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Monkeying Around With Puzzles Makes Chimps Happy

Chimpanzee with a brain teaster
Phil the chimpanzee plays with a puzzle at the Whipsnade Zoo. (Image credit: Zoological Society of London)

Chimpanzees don't need to be rewarded for playing with brainteasers. Like humans with a crossword puzzle, they're motivated by the challenge alone, new research finds.

For the study, published today (Feb. 23) in the American Journal of Primatology, researchers followed six chimpanzees at the Zoological Society of London's Whipsnade Zoo. Three of the chimps are half-brothers (Phil, Grant and Elvis), and their family group includes another male and two females.

Zookeepers gave the chimps a homemade puzzle made of plumbing pipes. Inside the network of pipes were two red dice. The chimps had to figure out where to poke sticks into holes in the pipes to get the dice to change directions and fall into an exit chamber. The game is based on the real-world task of using sticks to pull termites out of their nests as a snack.

The chimps also got nearly identical puzzles, which held Brazil nuts instead of dice. In these versions, the prize for figuring out the puzzle was getting to eat the Brazil nuts. [Video: Chimps Outsmart Humans in Memory Game]

"We noticed that the chimps were keen to complete the puzzle regardless of whether or not they received a food reward," study researcher Fay Clark of the Zoological Society of London said in a statement. "This strongly suggests they get similar feelings of satisfaction to humans who often complete brain games for a feel-good reward."

A chimp in its enclosure at the Whipsnade Zoo. (Image credit: Zoological Society of London)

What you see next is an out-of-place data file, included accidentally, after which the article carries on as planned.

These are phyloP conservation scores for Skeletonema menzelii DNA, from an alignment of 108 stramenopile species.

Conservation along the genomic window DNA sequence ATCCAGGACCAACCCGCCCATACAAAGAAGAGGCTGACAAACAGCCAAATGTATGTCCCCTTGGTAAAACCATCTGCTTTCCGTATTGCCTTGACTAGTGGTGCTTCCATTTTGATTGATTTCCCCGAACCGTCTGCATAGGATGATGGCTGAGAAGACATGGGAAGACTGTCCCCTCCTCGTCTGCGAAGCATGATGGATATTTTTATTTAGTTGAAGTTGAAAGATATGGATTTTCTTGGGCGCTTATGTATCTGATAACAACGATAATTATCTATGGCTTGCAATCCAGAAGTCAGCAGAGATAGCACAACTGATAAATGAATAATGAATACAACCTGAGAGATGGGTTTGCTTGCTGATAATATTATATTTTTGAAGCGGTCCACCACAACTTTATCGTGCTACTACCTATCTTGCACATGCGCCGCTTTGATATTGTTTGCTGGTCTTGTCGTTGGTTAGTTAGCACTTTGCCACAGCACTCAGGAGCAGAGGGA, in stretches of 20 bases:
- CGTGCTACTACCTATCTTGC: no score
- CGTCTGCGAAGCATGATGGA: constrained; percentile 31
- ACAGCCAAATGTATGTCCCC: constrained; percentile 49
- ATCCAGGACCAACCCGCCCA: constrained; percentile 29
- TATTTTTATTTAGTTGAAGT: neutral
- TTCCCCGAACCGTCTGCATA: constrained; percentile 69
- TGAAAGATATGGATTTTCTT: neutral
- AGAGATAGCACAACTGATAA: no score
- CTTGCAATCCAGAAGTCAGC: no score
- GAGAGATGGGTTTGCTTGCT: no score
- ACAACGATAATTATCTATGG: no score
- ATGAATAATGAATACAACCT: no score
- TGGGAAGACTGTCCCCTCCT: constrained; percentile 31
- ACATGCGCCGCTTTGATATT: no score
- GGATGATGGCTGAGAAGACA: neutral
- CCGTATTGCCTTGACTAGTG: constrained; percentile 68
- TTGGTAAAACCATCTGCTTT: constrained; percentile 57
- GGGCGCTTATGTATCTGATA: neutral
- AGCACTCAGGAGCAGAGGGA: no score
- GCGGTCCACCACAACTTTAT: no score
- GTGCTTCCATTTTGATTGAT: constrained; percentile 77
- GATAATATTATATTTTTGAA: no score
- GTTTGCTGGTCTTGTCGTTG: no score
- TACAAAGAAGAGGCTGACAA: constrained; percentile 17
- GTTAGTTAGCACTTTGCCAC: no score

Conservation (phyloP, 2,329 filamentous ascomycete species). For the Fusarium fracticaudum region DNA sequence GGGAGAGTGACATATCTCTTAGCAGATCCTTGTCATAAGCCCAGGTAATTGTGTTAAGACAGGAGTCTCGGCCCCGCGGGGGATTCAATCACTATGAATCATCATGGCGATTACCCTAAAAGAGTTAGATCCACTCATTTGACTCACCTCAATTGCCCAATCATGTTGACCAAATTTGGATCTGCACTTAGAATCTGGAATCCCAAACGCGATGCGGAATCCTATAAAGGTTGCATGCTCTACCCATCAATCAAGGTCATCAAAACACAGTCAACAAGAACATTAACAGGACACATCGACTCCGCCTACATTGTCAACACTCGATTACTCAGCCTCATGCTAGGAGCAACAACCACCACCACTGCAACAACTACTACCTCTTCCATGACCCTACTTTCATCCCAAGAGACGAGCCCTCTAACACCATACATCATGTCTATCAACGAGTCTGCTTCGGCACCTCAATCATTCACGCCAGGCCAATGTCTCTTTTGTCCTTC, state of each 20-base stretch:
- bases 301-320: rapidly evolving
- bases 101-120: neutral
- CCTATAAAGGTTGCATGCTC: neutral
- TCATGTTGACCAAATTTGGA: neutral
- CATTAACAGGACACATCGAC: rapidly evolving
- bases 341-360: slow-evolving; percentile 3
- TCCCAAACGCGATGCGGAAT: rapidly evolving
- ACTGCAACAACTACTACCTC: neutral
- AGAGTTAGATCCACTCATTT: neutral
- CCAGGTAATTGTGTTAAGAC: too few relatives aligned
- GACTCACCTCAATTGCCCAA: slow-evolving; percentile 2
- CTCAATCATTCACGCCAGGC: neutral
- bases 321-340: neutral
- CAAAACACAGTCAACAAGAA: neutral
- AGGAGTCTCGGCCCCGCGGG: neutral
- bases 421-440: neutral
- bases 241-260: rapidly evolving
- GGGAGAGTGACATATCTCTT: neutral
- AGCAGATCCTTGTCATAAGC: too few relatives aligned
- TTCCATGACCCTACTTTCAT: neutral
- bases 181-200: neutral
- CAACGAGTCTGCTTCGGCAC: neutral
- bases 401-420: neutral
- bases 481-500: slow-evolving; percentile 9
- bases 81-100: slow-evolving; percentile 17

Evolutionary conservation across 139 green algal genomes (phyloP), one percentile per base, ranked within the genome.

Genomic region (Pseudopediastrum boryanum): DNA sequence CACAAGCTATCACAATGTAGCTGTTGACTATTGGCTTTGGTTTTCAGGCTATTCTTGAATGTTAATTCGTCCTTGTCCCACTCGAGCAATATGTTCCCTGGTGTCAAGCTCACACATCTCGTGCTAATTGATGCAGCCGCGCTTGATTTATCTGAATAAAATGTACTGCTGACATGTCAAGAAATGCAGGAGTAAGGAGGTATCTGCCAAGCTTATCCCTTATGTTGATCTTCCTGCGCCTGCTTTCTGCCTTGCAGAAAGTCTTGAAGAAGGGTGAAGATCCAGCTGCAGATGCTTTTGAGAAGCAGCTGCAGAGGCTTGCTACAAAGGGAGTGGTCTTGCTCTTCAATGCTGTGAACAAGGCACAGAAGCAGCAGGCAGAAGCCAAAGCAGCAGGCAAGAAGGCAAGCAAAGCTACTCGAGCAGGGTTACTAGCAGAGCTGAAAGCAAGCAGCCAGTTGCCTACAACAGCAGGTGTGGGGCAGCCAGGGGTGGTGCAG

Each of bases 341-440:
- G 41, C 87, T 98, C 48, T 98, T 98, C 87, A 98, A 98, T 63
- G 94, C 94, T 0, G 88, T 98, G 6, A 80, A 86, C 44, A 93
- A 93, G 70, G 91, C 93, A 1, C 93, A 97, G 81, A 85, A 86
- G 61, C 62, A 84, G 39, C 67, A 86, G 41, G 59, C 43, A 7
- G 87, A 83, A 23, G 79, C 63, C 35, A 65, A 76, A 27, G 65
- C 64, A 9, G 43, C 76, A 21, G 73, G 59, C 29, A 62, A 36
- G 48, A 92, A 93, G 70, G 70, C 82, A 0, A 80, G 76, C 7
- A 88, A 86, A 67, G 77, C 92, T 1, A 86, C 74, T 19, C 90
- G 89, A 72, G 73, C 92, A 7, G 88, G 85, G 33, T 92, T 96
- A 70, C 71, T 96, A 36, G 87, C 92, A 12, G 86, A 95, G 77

The brainteaser was part of the zoo's voluntary enrichment activities for the chimps, which also include treats hidden in boxes and do-it-yourself materials so the chimpanzees can build their own beds every night.

Chimps have proven adept at play and games in general. In 2011, a study published in the journal Proceedings of the Royal Society B found that chimps could figure out which characters they control in a video game, exhibiting a grasp of the concept of their own agency. In the wild, chimpanzees play, too. One 2010 study found that young female chimps in Uganda carried sticks around and took them to bed, possibly playing with them as if they were dolls.

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Stephanie Pappas
Stephanie Pappas is a contributing writer for Live Science. She covers the world of human and animal behavior, as well as paleontology and other science topics. Stephanie has a Bachelor of Arts in psychology from the University of South Carolina and a graduate certificate in science communication from the University of California, Santa Cruz. She has ducked under a glacier in Switzerland and poked hot lava with a stick in Hawaii. Stephanie hails from East Tennessee, the global center for salamander diversity. Follow Stephanie on Google+.